How dare We the People elect officials to pass laws that help us solve problems. Don’t we understand Freedom? (More)
The Arrogance of Democracy
I’ve clearly been misled. All this time I thought the most essential freedom in a democratic society was the freedom of political expression: to speak and write – especially about political issues – to peaceably assemble and petition our government to redress our grievances, and to elect officials who would enact and implement laws that redress those grievances. Silly me.
Consider Allysia Finley’s open letter to President Obama in yesterday’s Wall Street Journal, which opens:
Dear President Obama,
Can you believe the nerve of employers? Many of them still seem to think that they should be allowed to determine the benefits they offer. I guess they haven’t read your 2,000-page health law. It’s the government’s job now.
That’s a good thing, too. Employers for too long have been able to restrict our access to essential health services like contraception by making us pay some of the bill. Really, it’s amazing that we aren’t all dead. Now, thanks to you, we’ll enjoy free and universal access to preventative care just like workers do in Cuba. Even so, there are still many essential benefits that the government must mandate to make the U.S. the freest country in the world.
She goes on to list fitness clubs, massages, yoga classes, coffee, and salad bars among the other preventative health care for which employers should pay. Set aside the false equivalence. Focus on her core message: your boss should be decide what health care is included in your employee health benefits and what health care you must pay for yourself. If your boss doesn’t care about women’s health, then women should pay for it themselves … like in the Good Old Days before the Pregnancy Discrimination Act of 1978 required employers who offered health insurance benefits to include pregnancy care in the basic package, without additional premiums or co-pays. The new rule on contraceptive coverage extends that same principle: refusing to cover women’s health care – including contraception – violates Title VII of the Civil Rights Act.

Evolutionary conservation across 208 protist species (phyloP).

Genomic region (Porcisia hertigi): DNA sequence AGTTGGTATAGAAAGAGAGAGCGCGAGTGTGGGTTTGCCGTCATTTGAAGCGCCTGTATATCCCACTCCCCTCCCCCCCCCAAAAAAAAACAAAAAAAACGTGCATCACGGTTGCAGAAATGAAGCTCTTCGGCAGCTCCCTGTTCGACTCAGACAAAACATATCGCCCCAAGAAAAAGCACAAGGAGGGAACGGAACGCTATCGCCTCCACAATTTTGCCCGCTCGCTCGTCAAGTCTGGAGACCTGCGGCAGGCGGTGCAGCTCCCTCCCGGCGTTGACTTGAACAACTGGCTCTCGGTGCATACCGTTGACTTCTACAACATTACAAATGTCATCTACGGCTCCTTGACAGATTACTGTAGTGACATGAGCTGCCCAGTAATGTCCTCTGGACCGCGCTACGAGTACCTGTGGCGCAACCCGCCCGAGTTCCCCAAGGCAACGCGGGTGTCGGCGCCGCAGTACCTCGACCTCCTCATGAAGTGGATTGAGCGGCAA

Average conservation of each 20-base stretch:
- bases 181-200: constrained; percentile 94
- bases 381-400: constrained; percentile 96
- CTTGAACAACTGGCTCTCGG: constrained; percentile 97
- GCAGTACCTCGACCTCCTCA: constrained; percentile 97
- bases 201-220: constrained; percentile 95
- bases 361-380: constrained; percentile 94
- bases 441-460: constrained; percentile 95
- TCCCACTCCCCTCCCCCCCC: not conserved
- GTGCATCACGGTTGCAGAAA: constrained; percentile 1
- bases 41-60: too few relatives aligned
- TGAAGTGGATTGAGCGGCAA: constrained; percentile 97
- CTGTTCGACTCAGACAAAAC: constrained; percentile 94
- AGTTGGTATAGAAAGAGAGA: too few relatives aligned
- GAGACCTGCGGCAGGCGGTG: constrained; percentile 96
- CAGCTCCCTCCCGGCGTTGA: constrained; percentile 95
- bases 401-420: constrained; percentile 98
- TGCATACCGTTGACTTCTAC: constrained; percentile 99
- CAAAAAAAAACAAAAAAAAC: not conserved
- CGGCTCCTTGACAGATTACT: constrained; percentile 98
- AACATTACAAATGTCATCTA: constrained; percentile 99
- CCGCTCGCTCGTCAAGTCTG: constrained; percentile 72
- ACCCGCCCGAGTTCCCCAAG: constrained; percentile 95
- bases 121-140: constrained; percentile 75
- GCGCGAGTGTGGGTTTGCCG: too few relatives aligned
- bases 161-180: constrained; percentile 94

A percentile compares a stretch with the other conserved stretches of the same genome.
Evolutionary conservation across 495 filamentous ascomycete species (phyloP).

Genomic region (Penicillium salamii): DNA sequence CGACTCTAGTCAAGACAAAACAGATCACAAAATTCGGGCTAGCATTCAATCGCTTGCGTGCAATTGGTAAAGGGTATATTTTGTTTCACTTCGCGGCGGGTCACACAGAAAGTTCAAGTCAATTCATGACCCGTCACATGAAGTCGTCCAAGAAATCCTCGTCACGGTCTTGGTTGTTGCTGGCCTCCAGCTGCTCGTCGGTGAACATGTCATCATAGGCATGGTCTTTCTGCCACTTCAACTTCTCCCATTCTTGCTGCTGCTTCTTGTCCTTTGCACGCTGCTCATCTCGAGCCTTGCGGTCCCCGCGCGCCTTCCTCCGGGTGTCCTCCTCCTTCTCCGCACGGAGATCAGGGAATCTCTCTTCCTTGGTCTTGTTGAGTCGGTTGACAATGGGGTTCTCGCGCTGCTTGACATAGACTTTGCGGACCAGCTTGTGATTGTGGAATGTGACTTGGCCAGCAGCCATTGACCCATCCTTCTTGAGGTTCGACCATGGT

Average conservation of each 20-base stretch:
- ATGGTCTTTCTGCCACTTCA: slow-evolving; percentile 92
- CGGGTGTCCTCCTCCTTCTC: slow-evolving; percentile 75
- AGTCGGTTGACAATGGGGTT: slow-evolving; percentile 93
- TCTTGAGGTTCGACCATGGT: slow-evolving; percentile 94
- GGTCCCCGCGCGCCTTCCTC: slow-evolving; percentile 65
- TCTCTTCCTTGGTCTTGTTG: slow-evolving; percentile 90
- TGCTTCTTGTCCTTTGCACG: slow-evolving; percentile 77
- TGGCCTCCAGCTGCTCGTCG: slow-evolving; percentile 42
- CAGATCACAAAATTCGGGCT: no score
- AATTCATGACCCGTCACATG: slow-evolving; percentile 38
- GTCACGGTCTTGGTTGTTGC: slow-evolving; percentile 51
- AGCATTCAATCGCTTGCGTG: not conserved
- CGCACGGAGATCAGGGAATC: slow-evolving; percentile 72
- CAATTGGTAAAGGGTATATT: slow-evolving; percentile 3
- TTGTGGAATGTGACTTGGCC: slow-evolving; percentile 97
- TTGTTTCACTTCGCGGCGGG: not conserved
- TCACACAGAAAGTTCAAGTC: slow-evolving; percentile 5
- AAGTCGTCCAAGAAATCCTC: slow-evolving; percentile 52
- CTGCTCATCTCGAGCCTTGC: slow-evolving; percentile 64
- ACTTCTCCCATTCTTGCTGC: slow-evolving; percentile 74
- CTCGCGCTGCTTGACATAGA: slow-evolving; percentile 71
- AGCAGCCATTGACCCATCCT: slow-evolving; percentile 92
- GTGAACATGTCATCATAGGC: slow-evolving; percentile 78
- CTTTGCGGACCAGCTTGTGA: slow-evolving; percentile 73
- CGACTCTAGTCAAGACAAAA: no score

Thus we became Cuba. Or Ireland, where contraceptive care is also covered by insurance. They’re both island nations, after all.
But comparing U.S. health policy to Ireland doesn’t raise the specter of communism, and that’s the next right wing talking point in the debate about contraceptive coverage, as Cardinal Francis George wrote back in February:
The provision of health care should not demand “giving up” religious liberty. Liberty of religion is more than freedom of worship. Freedom of worship was guaranteed in the Constitution of the former Soviet Union. You could go to church, if you could find one. The church, however, could do nothing except conduct religious rites in places of worship – no schools, religious publications, health care institutions, organized charity, ministry for justice and the works of mercy that flow naturally from a living faith. All of these were co-opted by the government. We fought a long cold war to defeat that vision of society.
So see? We’ve become the Soviet Union! Or Spain, where contraceptive care is also covered by insurance. They’re both continental nations, after all.
But, again, comparing U.S. health policy to Spain doesn’t raise the specter of communism.
So there you have it. Turns out “We the People” really means “We the Employers.” The First Amendment’s Free Exercise Clause is about employers’ rights to impose their religious beliefs on employees. If the rest of us elect leaders to pass and implement laws to redress our grievances – like employers discriminating against women by requiring them to pay extra to decide whether and when to accept the risks of pregnancy and bear children – that’s communism.
Thus declares the Wall Street Journal. And thus declares the Catholic Bishops or – as E.J. Dionne described them in Sunday’s Washington Post – “the Tea Party at prayer.”